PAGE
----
When the spiderlet is done, it dies. The dispatcher is configured to watch ps aux to see how many spiderlets are currently running, and keep (n) spiderlets running at any given time. In this way, I am using the OS for multiprocessing, instead of compiling something complicated as a threaded app.

this is how i envisioned doing it (after seeing you describe this setup here). are you able to watch ps aux (whatever that is, i've got to brush up on *nix, i feel like a fish out of water in it  ROFLMAO) from shared hosts and such? if not, i think i can code my scripts in such a way that they run until there is no more work to be done. so using your spider example, each script would continue to run until the queue of urls is empty, thus eliminating the need for a watcher. this way i'd launch n amount of scripts and they'll run until works done. what do you think about this verses your method? what would the benefits and cons of such a method be that you can think of, in comparison to yours?

It is true that head-to-head, a pure C++/# app will kick ass on a PHP app. But the question is, at what cost? Now you have two languages, you are bound to a compiled model, you cannot deploy it easily on lots and lots of other machines (note that my spider et al  Mobster can run on cheap cheap hosts, effectively making my scalability limitless...) ... the complexity and maintenance factor, combined with the increased difficulty in scaling make compiled frameworks a non-starter for me anymore.

this is *the* reason why i'm chosing PHP - scalability, specifically for cheap hosting. that simply cannot be done with .net applications, but php no problem: just upload the script, have them interface with the base, and do the bidding.

the aim is for the system to be extremely modular and portable, so portions of it can be distributed to a plethora of hosts and they will all work in unison to complete work.

the PHP.. its winning me over  Shocked
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« Reply #5 on: March 27, 2008, 12:13:23 PM »

Perk hit the problems so I wont cover those. pipe is the biggest.

How I multithread my php stuff is to use perks webrequest class to hit a processing page that replies back with an expected string and the webrequest class terminates early. it could all be done without his class, just made it easy for me to deal with (inventing wheels and all). As a result I have a loop in my requester that hits the processor 10 times per run, triggering 10 separate instances of the process. I dont have to wait around for anything to finish, and if you think a little backwards, you can have the processor hit an update page when each instance is done, however long it takes, so you dont have to wait around, and yet still know, or trigger a next step in your process.

Its just like having 10 people surfing your site. It doesnt wait for the first guy to be done until it replies to the next 9 guys.
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« Reply #6 on: March 27, 2008, 12:25:50 PM »

mostly the latter, for scraping and other similar activities. i think i may still use .net (via mono) for processor-heavy tasks like page generation, keyword generation, stuff like that.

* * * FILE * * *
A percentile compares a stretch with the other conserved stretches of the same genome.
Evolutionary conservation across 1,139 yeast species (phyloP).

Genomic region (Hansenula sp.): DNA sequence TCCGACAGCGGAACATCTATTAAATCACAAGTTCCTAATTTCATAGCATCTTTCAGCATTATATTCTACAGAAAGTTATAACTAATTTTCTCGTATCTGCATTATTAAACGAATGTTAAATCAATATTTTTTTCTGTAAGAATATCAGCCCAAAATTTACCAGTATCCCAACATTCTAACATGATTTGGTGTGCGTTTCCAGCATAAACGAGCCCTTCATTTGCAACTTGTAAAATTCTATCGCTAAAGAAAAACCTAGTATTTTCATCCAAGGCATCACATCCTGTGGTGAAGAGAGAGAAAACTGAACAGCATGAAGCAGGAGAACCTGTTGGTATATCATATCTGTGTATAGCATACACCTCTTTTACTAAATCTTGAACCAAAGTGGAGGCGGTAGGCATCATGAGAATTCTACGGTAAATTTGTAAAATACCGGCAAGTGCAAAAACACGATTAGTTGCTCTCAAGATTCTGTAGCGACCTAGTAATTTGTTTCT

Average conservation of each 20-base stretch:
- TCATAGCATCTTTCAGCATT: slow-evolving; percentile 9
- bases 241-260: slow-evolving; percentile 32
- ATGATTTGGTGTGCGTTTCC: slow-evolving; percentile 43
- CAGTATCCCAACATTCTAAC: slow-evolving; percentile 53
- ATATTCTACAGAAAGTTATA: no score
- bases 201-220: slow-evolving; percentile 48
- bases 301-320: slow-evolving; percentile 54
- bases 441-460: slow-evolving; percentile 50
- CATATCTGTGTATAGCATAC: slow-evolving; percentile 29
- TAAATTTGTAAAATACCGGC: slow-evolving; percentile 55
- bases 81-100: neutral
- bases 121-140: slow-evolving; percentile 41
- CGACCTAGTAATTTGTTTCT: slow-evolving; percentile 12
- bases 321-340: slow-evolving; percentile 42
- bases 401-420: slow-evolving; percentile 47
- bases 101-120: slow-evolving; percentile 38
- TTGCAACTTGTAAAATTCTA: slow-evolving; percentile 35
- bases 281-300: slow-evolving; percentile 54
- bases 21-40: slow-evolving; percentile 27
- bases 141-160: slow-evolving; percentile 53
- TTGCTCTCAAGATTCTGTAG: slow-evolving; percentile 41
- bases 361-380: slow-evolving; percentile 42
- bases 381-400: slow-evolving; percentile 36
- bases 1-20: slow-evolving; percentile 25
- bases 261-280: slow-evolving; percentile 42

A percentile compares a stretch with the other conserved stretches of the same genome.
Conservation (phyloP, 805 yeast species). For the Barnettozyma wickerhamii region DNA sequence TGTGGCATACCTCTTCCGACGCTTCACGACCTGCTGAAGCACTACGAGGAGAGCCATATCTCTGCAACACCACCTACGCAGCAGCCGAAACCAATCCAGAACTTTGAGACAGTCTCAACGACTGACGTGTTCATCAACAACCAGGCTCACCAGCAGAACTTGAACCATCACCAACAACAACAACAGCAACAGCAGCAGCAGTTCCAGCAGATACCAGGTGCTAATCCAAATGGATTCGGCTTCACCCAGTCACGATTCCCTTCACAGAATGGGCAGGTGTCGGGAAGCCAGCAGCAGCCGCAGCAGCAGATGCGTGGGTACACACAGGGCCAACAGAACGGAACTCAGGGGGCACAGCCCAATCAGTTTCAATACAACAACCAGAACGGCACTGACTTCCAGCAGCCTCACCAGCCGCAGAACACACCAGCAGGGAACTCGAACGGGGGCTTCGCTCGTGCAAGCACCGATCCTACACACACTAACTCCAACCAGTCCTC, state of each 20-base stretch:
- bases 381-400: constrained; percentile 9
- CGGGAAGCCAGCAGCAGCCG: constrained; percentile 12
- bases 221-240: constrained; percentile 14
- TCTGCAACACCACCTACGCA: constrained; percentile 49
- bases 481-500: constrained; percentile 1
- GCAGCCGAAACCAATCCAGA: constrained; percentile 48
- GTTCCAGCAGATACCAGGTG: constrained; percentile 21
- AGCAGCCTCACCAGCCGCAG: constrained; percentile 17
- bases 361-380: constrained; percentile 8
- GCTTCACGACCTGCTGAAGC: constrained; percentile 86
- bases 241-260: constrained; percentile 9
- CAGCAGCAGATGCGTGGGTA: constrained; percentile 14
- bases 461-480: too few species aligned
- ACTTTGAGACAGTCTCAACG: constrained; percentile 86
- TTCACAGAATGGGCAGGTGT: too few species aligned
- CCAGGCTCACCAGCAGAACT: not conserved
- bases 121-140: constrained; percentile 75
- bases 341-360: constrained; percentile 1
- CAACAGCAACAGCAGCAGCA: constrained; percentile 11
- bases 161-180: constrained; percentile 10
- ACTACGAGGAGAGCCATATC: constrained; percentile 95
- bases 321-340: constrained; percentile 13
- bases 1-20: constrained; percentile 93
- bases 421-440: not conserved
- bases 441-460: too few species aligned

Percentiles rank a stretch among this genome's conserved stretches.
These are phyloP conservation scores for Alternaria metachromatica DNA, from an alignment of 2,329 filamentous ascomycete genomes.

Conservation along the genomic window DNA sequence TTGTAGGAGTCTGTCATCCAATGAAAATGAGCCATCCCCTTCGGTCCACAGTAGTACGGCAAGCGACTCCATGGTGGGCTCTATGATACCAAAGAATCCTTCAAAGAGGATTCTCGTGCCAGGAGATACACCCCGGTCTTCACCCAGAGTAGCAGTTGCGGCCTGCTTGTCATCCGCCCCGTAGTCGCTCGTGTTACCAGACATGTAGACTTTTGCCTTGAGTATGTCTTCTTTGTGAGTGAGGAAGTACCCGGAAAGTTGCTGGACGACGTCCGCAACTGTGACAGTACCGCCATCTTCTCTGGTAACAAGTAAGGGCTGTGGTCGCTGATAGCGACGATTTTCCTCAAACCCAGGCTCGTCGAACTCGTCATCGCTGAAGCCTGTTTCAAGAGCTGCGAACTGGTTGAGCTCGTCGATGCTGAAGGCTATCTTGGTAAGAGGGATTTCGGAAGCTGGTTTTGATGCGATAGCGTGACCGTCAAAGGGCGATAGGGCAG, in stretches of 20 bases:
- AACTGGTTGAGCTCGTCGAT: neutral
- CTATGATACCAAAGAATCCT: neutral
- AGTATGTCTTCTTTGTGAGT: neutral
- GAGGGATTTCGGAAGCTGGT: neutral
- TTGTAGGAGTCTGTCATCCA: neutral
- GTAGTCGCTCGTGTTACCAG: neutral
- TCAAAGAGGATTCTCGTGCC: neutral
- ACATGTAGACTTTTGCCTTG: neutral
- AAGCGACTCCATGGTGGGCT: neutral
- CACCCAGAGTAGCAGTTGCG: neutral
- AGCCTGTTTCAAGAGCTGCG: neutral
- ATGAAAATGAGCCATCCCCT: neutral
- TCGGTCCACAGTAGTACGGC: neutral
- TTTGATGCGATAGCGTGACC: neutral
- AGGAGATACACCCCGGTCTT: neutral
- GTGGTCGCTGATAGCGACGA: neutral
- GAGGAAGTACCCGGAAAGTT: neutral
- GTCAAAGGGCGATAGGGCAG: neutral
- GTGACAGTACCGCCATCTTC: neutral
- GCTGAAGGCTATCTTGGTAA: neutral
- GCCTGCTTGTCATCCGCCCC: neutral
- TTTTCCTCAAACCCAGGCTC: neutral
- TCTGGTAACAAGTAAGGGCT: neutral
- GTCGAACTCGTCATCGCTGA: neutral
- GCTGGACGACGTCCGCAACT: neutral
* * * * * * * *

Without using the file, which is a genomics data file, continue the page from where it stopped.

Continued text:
Oh man... if page generation is taking too long then you are doing it wrong. I don't have a site that is not 100% dynamic and just flat out kick ass. In fact, my PHP sites are, in some cases, over 10x the speed of my compiled apps because of the load that the whole framework has on it. With my PHP apps, they load and execute precisely, and only, what they absolutely must. But all that said, if you are still in a bind, then make page generation a distributed task like spidering and presto!

this is how i envisioned doing it (after seeing you describe this setup here). are you able to watch ps aux (whatever that is, i've got to brush up on *nix, i feel like a fish out of water in it  ROFLMAO) from shared hosts and such? if not, i think i can code my scripts in such a way that they run until there is no more work to be done. so using your spider example, each script would continue to run until the queue of urls is empty, thus eliminating the need for a watcher. this way i'd launch n amount of scripts and they'll run until works done. what do you think about this verses your method? what would the benefits and cons of such a method be that you can think of, in comparison to yours?
@ ps aux - this is a *nix command that tells you each of the processes that is currently running on your box. From php, you'd: $buff = shel_exec('ps aux') and $buff will contain the text that *nix popped out, then you'd regex it to extract what you want. So if you spawned 10 spiderlets, you'd have 10 lines describing the spiderlet process running
@ fire & forget - This works fine on a dedicated box, but you may have problems on shared hosting. The reason, is that your hosts may well (probably are) be watching your processes and may bag you for taking too much time. Short little bursty processes will not get their eire up, nor will you pop up on their radar. Also, if you have a multi function box (web sites, eblaster etc etc) then you can easily throttle various processes for your current priorities. This is a biggie for me, as I often go from bored to maxxed out in a very short amount of time... so I can tell my spiders that they are only allowed 3 processes, my blaster can do no more than 10/minute and I've got almost my entire box at my disposal (the processor anyway).